VAI Evolving Products to Meet Customers’ Future Needs
October 14, 2008 Alex Woodie
With all of the consolidation that’s hit the i5/OS ERP software market in recent years, there’s one name that hasn’t been called: Vormittag Associates Inc., or VAI as it’s now known. But it’s not for lack of effort by the consolidators, according to Bob Vormittag, the founder and CEO of the New York software company, who says he still turns down offers to sell the company. Instead of taking the quick buck, Vormittag has found that listening to customers and meeting their needs is more satisfying–not to mention profitable as well.
During VAI’s user conference last month in Las Vegas, Nevada, Vormittag and several other top executives sat down with IT Jungle to talk about the past, present, and the future of VAI. As it turns out, this company has aspirations that exceed its humble beginnings as a developer of ERP applications for the S/38.
Asked how VAI, which turned 30 this year, has remained an independent company following the raucous period of consolidation the industry has just experienced, Vormittag responded that it wasn’t for lack of trying on the part of the consolidators.
“They came with bags of money, suitcases of money. And they still continue to call. I have a call on my voice mail right now,” Vormittag says. “Interestingly, if you look at a list of our competitors, they were all acquired. We’re the only one left. I must be an idiot.”
If Vormittag has any mental failings,, it’s a desire to continue building, with the same set of values, the company he founded in 1978. Instead of selling the company for a seven or eight digit windfall, Vormittag opts to stay in the business of developing software, supporting customers, building a reseller channel, and employing people.
It’s a telling fact that more than half of VAI’s workers have been with the company for more than 10 years. Those ranks include Vormittag’s own children, Bob Vormittag Jr., who started out on the help desk back in 1995, and Lisa Vormittag-Graffagnino, who also joined the company in 1995 and today is its chief financial officer.
Vormittag has a passion for the job and a passion for technology, says Joe Scioscia, who’s been with VAI for 19 years and is currently its vice president of sales. “From a statement of direction and a vision standpoint, Bob is the main guy. He drives a lot of where he wants to see the company go,” he says. “He enjoys what he’s doing. And we are very profitable. That’s another good reason why you don’t necessarily have to take the bag of money.”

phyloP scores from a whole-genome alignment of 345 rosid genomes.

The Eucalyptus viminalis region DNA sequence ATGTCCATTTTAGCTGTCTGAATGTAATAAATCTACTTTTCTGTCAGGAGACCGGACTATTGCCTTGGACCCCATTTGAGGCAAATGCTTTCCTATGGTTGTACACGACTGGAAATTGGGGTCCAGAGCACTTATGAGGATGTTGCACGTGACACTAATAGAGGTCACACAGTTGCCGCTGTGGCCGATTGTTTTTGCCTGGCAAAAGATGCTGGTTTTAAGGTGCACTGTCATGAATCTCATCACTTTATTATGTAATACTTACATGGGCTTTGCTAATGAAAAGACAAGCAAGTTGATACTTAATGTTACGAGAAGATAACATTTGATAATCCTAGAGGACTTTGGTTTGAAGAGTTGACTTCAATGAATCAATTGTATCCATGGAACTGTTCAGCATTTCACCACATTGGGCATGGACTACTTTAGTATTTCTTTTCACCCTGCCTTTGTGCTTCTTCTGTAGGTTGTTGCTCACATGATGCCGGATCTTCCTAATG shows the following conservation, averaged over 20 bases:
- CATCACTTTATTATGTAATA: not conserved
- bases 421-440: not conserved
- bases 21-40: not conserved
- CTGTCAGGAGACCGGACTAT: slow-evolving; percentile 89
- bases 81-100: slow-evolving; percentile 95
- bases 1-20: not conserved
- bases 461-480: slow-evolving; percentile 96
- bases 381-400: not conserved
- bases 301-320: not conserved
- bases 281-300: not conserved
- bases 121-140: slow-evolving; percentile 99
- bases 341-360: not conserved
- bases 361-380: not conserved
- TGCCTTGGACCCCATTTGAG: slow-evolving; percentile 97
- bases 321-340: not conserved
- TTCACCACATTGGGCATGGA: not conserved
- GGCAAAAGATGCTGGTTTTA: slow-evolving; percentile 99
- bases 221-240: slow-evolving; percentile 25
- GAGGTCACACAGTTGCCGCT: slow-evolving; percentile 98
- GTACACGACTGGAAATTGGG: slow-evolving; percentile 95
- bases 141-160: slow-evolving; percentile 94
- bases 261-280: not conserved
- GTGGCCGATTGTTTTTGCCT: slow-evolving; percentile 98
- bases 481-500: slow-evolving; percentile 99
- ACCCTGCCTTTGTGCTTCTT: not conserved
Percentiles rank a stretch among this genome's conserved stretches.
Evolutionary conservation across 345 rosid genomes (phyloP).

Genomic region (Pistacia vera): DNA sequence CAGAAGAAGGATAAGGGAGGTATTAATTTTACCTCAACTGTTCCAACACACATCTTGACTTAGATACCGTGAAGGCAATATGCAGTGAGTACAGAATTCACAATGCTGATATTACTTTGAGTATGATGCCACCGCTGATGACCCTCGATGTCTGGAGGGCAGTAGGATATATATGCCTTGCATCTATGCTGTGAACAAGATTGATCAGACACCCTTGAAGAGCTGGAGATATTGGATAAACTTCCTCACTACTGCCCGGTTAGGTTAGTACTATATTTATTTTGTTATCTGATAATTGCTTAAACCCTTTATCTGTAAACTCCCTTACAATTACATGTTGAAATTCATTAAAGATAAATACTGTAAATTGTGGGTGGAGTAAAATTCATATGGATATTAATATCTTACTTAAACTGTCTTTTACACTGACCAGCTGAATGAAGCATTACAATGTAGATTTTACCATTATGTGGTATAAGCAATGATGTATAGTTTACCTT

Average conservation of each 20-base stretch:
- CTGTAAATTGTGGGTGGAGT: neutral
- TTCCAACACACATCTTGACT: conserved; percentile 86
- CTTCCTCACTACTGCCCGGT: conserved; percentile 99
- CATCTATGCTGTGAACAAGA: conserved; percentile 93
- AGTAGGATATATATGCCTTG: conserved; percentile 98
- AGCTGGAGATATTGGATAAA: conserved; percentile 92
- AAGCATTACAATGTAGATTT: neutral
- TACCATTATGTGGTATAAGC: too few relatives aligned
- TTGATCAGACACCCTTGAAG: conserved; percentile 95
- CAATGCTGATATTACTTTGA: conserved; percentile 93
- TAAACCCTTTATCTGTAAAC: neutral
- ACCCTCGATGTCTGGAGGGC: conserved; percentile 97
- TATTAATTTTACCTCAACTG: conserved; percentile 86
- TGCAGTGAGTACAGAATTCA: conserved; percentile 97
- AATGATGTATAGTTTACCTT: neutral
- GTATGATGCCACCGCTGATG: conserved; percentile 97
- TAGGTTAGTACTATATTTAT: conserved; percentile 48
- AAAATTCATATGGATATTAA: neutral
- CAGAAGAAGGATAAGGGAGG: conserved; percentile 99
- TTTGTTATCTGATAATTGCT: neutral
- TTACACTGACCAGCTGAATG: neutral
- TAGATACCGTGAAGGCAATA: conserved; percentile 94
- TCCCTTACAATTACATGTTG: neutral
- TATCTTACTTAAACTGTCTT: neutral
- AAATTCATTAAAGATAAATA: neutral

S2K 5.0 and WebSphere Portal
VAI recently delivered the first new version of S2K, its RPG-based ERP suite, in several years. S2K 5.0, which you can read more about here, marks an important milestone for the S2K product and VAI as a company.
The biggest change in S2K 5.0 is the integration with IBM’s WebSphere Portal, and the reliance S2K has on the Java-based portal framework to help deliver many current functions–such as the interfaces for the Web and mobile devices, the customer and supplier relationship management systems, and the executive information system.
And while VAI has utilized a range of programming languages and technologies over the years–including ILE RPG, Seagull Software‘s JWalk user interface technology, and LANSA‘s Web development tools, among others–much of the development work VAI has planned for future releases is tied closely to Java and the WebSphere Portal.
Delivering new capabilities as standards-based Java portlets makes sense, Vormittag says. “A lot of the Java-based development that we plan on doing will be done through the [WebSphere] Portal framework,” he says. “That seems to be the direction that things are taking. There’s a lot more that we need to do. We’re just really getting started with the level that we want to go with it.”